At 4:30 am I was catheterized and still at 7 cm and swollen. For the past hour I had the shakes and the chills so bad that I felt like I was going to explode from trying to control them. Eeb and the doula took a little nap. I tried to rest, but I had a terrible reaction and was convulsing so hard from the narcotic and epidural that I heard the bed vibrating under me and I was freezing cold. They started Pitocin since my labor seemed to have stalled completely, and to add on to the rest of my symptoms my temperature was increasing. So I consented to the Pitocin. By 6:00 am my cervix still had no progression and I had a temperature of 101 degrees and throwing up again. Eeb and I made the final decision to have a cesarean section, which is also the advice from the midwife and OBGYN on call. I am trembling and freezing cold and I’m ready for this to be over.

At 6:30 am I was transported to the operating room. This is the scariest 15 minutes of my life. No one was allowed in the operating room until the staff was finished prepping for surgery. I was terrified. They moved me from the hospital bed to the operating table and spread my arms out wide. This is how they left me for 15 minutes by myself. I was still shaking and convulsing severely from the reactions I was having to the narcotics and epidural and I was trying to keep my arms and the rest of my body still. I just lie there in the bright room and listened to everything I could possibly hear that the nurses were saying and I cried. I never felt so alone. There was no one talking to me, or explaining to me what they were doing, or holding my hand and it’s the first time in months that I could not feel my baby inside me. I knew I was finally about to meet my angel, but I was so disappointed that it had come to this. I finally heard Eeb enter the room and the doula was there holding my hand. I was so relieved to hear their voices and feel their touch, I sort of just past out. I remember hearing them say, “Are you guys ready?” My eyes popped open just as they were dropping the curtain so Eeb could see if we had a boy or a girl. He squeezed my hand very tightly and yelped, “WE HAVE A KEEGAN!” I looked at his beautiful face and I was speechless. The next thing I knew, they had rushed him over to the examination table. My brain processed this way faster than I expected being under all of the drugs I was on. After about 1 minute, I still didn’t hear him cry and I was asking if he was okay. I saw the nurses rubbing vigorously and shaking their heads back and forth which scared me terribly. A million thoughts crossed my mind as to what was wrong with him… I knew it was one or a combination of the decisions I had made during labor that had resulted in this and I felt numb. The nurses said he was having some trouble breathing. I told Eeb to go stand by him and talk to him, that maybe he would hear his voice and it would help. Apparently, that’s what he needed. He opened his eyes and looked at his daddy. Eeb took a couple of pictures and brought them to me so I could see his eyes open. A couple minutes later, I heard a squeak from across the room and my heart melted. At that very same second the room cheered and everyone’s faces relaxed.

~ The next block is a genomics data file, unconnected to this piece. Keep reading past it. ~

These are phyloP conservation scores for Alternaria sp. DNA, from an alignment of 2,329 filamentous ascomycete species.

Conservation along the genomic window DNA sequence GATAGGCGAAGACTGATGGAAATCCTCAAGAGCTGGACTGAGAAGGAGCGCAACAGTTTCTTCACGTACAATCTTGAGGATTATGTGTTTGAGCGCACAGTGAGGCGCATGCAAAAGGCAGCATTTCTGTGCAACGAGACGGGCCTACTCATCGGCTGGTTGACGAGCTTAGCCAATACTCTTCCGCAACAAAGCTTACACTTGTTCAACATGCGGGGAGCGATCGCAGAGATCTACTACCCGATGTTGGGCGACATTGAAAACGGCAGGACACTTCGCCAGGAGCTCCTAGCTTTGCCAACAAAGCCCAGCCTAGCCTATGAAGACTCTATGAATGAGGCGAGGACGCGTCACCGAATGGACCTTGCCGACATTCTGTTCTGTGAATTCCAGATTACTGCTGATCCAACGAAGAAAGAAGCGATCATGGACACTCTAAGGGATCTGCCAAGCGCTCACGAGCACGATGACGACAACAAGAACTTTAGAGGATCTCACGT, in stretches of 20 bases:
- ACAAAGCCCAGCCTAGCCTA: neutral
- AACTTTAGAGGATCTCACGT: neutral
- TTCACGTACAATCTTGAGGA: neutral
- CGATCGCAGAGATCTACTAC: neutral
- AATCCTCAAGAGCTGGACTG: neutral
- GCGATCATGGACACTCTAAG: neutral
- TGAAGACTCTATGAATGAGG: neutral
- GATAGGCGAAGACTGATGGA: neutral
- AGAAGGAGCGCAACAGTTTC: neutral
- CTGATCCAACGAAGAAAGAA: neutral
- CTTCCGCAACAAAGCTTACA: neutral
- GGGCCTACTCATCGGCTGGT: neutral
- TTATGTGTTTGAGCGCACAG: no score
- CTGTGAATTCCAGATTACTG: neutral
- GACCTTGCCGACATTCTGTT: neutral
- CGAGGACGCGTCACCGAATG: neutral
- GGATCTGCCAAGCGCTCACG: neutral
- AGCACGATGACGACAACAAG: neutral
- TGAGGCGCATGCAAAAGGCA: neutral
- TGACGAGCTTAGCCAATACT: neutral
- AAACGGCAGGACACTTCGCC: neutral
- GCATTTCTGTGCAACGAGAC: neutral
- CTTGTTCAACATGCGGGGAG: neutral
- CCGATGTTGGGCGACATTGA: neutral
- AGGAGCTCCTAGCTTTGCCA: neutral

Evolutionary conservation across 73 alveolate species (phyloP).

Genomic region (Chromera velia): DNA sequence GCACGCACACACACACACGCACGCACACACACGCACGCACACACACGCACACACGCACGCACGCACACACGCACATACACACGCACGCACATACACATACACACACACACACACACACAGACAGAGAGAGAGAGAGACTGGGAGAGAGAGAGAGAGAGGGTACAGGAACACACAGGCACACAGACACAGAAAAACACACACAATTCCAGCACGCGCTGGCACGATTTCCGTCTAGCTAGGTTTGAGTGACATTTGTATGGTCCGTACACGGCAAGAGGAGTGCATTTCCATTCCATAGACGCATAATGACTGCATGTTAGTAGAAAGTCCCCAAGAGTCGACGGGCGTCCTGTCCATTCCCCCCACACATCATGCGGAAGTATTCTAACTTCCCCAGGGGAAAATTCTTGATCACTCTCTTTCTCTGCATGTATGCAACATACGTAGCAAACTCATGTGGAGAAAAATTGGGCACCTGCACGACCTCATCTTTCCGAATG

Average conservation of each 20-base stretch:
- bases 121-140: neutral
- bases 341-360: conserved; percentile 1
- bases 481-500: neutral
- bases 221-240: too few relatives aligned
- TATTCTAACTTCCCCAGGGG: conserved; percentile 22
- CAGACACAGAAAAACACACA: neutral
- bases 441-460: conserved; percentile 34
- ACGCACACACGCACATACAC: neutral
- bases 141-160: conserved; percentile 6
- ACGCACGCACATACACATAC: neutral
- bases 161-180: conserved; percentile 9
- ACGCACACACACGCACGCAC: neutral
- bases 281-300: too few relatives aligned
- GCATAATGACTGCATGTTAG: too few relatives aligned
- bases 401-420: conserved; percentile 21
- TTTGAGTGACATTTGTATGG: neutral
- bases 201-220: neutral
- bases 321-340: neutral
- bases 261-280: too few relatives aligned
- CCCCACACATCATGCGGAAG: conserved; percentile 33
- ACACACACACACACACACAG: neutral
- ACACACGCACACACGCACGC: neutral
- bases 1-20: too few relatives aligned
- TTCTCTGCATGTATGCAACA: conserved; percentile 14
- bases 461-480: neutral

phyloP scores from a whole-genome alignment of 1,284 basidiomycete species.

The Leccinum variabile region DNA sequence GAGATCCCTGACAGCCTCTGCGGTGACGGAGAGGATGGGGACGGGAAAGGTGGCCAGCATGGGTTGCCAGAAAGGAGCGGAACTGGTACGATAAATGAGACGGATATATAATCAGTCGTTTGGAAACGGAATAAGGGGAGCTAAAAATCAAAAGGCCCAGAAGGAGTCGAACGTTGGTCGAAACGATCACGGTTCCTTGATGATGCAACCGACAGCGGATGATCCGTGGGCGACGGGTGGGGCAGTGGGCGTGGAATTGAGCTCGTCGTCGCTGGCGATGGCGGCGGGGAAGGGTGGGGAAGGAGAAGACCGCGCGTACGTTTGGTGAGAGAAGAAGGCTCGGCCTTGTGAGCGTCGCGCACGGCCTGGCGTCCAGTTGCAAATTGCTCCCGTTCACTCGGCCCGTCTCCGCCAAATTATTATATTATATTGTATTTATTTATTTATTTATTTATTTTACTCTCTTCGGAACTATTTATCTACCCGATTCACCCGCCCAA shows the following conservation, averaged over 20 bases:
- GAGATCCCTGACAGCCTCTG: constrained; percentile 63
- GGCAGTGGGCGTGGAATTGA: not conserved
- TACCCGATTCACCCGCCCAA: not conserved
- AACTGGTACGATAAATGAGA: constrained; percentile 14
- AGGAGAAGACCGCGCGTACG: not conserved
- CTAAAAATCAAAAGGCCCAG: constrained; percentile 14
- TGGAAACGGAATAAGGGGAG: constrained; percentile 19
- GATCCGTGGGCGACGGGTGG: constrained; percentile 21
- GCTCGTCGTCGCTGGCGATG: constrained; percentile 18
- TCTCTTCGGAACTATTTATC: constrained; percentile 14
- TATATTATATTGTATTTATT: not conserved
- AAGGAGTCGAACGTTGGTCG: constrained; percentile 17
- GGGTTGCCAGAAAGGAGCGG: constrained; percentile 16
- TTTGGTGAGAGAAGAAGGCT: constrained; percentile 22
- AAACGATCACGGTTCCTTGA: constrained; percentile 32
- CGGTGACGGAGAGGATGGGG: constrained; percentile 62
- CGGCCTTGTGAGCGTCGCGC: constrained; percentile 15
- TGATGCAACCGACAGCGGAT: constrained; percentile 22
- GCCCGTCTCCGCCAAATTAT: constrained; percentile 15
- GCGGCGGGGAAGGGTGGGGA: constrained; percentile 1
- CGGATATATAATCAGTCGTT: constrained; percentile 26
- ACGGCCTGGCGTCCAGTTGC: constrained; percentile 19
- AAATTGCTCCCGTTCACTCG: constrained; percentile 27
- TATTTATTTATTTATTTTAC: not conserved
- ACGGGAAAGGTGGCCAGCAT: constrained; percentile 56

I looked at the clock for the first time which was right behind where the doula was sitting, still holding my hand, and it was 7:25 am (a little over 24 hours after we arrived at the hospital). They brought him over to me and I got to look at his sweet face. I told them not to let him go because I was still shaking from the epidural. I finally got to tell him, “Hello, I’m your mommy.” He looked right into my eyes. That was the last time I saw him for 14 hours. They took him to the NICU for observation and treatment. He was 8 lbs, 12 oz. and 21.25 inches long. His APGAR scores were 2/9 at 1 minute, 5/9 at 5 minutes, and 8/9 at 10 minutes.

After an entire day of hearing how beautiful my son was (torture was what it felt like), they took my catheter out and told me I could go see him. I was so excited that I insisted on walking all the way to the NICU. I had been lying in that bed being pumped full of fluids and morphine for long enough. The nurse followed me with the wheel chair, but I just held on to my husband’s arm and walked as fast as I could without busting my stitches. We walked into the NICU and there he was, lying on the bed with the heat lamp on him, hooked to several machines. Before the nurse could close the curtain I had dropped my gown, scooped him up and held him skin to skin. I didn’t cry, it was too much of a happy moment for me. We were okay, we were together and we were a family.

I walked to NICU every 1-2 hours after that to breastfeed and see my little nugget and hold him close to me. I let my husband sleep after the first NICU visit, for he had a long couple of days and needed the rest. I would not have been able to make it through without my husband and my doula. My husband supported me through every little twitch, and moan, and groan, and he motivated me even though I know he was as exhausted as I was. His motto has always been, “I don’t always know where I’m going or take the easy road, but it always works out in the end!” And it is a saying that is reapplied to our lives over and over again.